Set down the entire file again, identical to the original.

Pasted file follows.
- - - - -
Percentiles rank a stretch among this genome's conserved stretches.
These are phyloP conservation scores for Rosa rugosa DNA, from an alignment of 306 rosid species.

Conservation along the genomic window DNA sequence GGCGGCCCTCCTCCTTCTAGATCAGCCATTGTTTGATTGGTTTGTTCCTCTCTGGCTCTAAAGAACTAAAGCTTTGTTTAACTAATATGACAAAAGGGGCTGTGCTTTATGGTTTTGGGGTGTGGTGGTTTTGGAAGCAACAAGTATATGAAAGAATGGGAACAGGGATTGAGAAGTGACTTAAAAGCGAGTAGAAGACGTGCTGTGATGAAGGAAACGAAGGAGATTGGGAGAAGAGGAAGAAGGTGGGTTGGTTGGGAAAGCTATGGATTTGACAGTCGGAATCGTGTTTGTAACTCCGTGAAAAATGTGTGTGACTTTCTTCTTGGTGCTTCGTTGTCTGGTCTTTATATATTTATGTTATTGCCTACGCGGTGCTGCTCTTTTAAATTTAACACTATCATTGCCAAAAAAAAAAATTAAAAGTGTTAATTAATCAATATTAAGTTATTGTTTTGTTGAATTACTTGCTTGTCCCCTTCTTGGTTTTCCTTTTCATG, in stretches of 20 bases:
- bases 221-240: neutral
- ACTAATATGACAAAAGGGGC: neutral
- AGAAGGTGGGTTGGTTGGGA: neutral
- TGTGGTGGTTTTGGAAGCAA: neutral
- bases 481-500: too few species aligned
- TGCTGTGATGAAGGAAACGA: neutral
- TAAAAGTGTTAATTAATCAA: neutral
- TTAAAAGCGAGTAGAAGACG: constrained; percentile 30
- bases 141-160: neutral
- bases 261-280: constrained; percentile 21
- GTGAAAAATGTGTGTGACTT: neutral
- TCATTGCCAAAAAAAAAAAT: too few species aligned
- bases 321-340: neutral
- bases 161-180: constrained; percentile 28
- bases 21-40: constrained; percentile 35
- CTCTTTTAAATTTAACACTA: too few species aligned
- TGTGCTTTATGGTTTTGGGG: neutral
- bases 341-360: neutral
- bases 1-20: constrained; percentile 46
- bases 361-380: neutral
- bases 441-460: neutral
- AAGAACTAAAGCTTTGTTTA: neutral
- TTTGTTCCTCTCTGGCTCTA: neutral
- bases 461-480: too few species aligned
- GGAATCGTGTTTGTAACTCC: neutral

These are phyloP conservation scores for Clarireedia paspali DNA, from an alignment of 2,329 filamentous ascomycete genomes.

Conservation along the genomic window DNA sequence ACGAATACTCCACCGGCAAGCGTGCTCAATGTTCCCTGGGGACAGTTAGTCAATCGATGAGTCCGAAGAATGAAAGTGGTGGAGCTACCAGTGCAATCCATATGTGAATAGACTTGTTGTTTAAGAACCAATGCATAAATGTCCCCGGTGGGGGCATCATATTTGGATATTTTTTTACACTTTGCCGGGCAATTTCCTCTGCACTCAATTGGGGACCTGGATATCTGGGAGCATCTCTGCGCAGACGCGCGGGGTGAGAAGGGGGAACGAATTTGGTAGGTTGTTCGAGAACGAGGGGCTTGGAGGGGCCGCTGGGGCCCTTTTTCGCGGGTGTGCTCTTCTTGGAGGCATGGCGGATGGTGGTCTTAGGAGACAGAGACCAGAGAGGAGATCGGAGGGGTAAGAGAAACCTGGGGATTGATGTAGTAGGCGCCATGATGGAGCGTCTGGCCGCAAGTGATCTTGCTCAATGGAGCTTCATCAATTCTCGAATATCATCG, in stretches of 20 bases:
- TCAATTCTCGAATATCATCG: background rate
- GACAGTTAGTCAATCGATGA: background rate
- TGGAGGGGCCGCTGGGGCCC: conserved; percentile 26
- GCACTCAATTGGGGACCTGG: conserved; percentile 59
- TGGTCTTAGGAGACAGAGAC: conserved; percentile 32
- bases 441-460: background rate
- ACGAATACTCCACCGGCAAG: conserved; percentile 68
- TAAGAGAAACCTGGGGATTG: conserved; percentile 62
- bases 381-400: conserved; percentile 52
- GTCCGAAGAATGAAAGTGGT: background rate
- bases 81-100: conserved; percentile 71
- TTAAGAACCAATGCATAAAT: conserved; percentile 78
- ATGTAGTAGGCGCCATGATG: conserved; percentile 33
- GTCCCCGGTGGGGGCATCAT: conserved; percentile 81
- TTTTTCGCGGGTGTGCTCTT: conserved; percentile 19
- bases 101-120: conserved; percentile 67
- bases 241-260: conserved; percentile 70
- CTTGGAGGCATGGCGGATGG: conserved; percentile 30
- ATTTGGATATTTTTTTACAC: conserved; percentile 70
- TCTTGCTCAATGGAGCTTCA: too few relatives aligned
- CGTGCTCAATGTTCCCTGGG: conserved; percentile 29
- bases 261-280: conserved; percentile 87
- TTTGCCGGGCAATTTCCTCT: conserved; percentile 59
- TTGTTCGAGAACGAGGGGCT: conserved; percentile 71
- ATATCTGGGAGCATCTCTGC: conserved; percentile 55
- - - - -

Percentiles rank a stretch among this genome's conserved stretches.
These are phyloP conservation scores for Rosa rugosa DNA, from an alignment of 306 rosid species.

Conservation along the genomic window DNA sequence GGCGGCCCTCCTCCTTCTAGATCAGCCATTGTTTGATTGGTTTGTTCCTCTCTGGCTCTAAAGAACTAAAGCTTTGTTTAACTAATATGACAAAAGGGGCTGTGCTTTATGGTTTTGGGGTGTGGTGGTTTTGGAAGCAACAAGTATATGAAAGAATGGGAACAGGGATTGAGAAGTGACTTAAAAGCGAGTAGAAGACGTGCTGTGATGAAGGAAACGAAGGAGATTGGGAGAAGAGGAAGAAGGTGGGTTGGTTGGGAAAGCTATGGATTTGACAGTCGGAATCGTGTTTGTAACTCCGTGAAAAATGTGTGTGACTTTCTTCTTGGTGCTTCGTTGTCTGGTCTTTATATATTTATGTTATTGCCTACGCGGTGCTGCTCTTTTAAATTTAACACTATCATTGCCAAAAAAAAAAATTAAAAGTGTTAATTAATCAATATTAAGTTATTGTTTTGTTGAATTACTTGCTTGTCCCCTTCTTGGTTTTCCTTTTCATG, in stretches of 20 bases:
- bases 221-240: neutral
- ACTAATATGACAAAAGGGGC: neutral
- AGAAGGTGGGTTGGTTGGGA: neutral
- TGTGGTGGTTTTGGAAGCAA: neutral
- bases 481-500: too few species aligned
- TGCTGTGATGAAGGAAACGA: neutral
- TAAAAGTGTTAATTAATCAA: neutral
- TTAAAAGCGAGTAGAAGACG: constrained; percentile 30
- bases 141-160: neutral
- bases 261-280: constrained; percentile 21
- GTGAAAAATGTGTGTGACTT: neutral
- TCATTGCCAAAAAAAAAAAT: too few species aligned
- bases 321-340: neutral
- bases 161-180: constrained; percentile 28
- bases 21-40: constrained; percentile 35
- CTCTTTTAAATTTAACACTA: too few species aligned
- TGTGCTTTATGGTTTTGGGG: neutral
- bases 341-360: neutral
- bases 1-20: constrained; percentile 46
- bases 361-380: neutral
- bases 441-460: neutral
- AAGAACTAAAGCTTTGTTTA: neutral
- TTTGTTCCTCTCTGGCTCTA: neutral
- bases 461-480: too few species aligned
- GGAATCGTGTTTGTAACTCC: neutral

These are phyloP conservation scores for Clarireedia paspali DNA, from an alignment of 2,329 filamentous ascomycete genomes.

Conservation along the genomic window DNA sequence ACGAATACTCCACCGGCAAGCGTGCTCAATGTTCCCTGGGGACAGTTAGTCAATCGATGAGTCCGAAGAATGAAAGTGGTGGAGCTACCAGTGCAATCCATATGTGAATAGACTTGTTGTTTAAGAACCAATGCATAAATGTCCCCGGTGGGGGCATCATATTTGGATATTTTTTTACACTTTGCCGGGCAATTTCCTCTGCACTCAATTGGGGACCTGGATATCTGGGAGCATCTCTGCGCAGACGCGCGGGGTGAGAAGGGGGAACGAATTTGGTAGGTTGTTCGAGAACGAGGGGCTTGGAGGGGCCGCTGGGGCCCTTTTTCGCGGGTGTGCTCTTCTTGGAGGCATGGCGGATGGTGGTCTTAGGAGACAGAGACCAGAGAGGAGATCGGAGGGGTAAGAGAAACCTGGGGATTGATGTAGTAGGCGCCATGATGGAGCGTCTGGCCGCAAGTGATCTTGCTCAATGGAGCTTCATCAATTCTCGAATATCATCG, in stretches of 20 bases:
- TCAATTCTCGAATATCATCG: background rate
- GACAGTTAGTCAATCGATGA: background rate
- TGGAGGGGCCGCTGGGGCCC: conserved; percentile 26
- GCACTCAATTGGGGACCTGG: conserved; percentile 59
- TGGTCTTAGGAGACAGAGAC: conserved; percentile 32
- bases 441-460: background rate
- ACGAATACTCCACCGGCAAG: conserved; percentile 68
- TAAGAGAAACCTGGGGATTG: conserved; percentile 62
- bases 381-400: conserved; percentile 52
- GTCCGAAGAATGAAAGTGGT: background rate
- bases 81-100: conserved; percentile 71
- TTAAGAACCAATGCATAAAT: conserved; percentile 78
- ATGTAGTAGGCGCCATGATG: conserved; percentile 33
- GTCCCCGGTGGGGGCATCAT: conserved; percentile 81
- TTTTTCGCGGGTGTGCTCTT: conserved; percentile 19
- bases 101-120: conserved; percentile 67
- bases 241-260: conserved; percentile 70
- CTTGGAGGCATGGCGGATGG: conserved; percentile 30
- ATTTGGATATTTTTTTACAC: conserved; percentile 70
- TCTTGCTCAATGGAGCTTCA: too few relatives aligned
- CGTGCTCAATGTTCCCTGGG: conserved; percentile 29
- bases 261-280: conserved; percentile 87
- TTTGCCGGGCAATTTCCTCT: conserved; percentile 59
- TTGTTCGAGAACGAGGGGCT: conserved; percentile 71
- ATATCTGGGAGCATCTCTGC: conserved; percentile 55